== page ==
What is considered the worst sale of enslaved Africans occurred on March 3, 1859 – known as “The Weeping Time” – when a slave owner sold 436 men, women, children and babies at a racetrack in Savannah, GA, to pay off his debts. The people waited in horse stalls for days and sometimes weeks before the auction started.

    Hatcher & McGehee (said to have been located at Broadway & 12th Street) was owned by Samuel J. Hatcher and Allen Clements McGehee. The Hatcher & McGehee Negro Book, housed in the Columbus State College Archives, contains the names of African Americans bought and sold by the company from 1858 to 1860.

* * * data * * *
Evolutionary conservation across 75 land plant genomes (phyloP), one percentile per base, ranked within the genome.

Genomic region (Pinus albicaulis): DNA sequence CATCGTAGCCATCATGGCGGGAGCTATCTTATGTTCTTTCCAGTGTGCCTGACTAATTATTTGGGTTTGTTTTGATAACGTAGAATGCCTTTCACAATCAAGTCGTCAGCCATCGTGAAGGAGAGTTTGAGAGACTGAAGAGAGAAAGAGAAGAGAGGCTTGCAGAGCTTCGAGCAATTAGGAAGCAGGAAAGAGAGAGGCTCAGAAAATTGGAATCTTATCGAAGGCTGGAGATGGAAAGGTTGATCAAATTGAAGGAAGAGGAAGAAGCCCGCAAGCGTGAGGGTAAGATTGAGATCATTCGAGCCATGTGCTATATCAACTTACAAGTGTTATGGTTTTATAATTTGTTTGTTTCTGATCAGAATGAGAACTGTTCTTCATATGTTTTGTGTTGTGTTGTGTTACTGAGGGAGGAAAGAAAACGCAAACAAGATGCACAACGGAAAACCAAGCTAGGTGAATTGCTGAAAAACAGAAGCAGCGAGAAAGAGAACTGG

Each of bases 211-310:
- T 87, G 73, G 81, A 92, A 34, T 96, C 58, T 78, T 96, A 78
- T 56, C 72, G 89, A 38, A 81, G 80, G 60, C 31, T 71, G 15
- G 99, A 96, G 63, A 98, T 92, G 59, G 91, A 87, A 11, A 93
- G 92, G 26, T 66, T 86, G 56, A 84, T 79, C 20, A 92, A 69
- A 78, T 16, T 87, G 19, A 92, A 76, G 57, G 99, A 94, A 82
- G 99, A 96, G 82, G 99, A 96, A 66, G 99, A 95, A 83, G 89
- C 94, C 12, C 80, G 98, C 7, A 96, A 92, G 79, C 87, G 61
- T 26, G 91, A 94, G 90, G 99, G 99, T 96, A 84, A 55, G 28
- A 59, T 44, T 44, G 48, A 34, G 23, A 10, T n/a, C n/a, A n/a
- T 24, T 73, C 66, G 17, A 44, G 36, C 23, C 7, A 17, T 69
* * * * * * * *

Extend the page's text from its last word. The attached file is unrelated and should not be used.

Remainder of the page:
Pitts and Ogletree were both elected aldermen in 1854. Seaborn, who served in the Confederate army, was a slave owner, as I’m sure the others were, too. McGehee, presumably a colonel in the Confederate army, was said to be the last to import slaves from Africa.

    A 1979 Columbus College student paper on slavery in the city, also in the college archives, was said to include information about Hatcher & McGehee.

    As for Ayer, one site noted that the company owned an auction house between 10th and 11th Streets. The owner created a holding space in his back yard at Third and 11th with a brick wall topped by a mixture of cement and broken glass top to keep enslaved Africans from escaping before selling them.

    I could find nothing about Ogletree’s slave-trading business.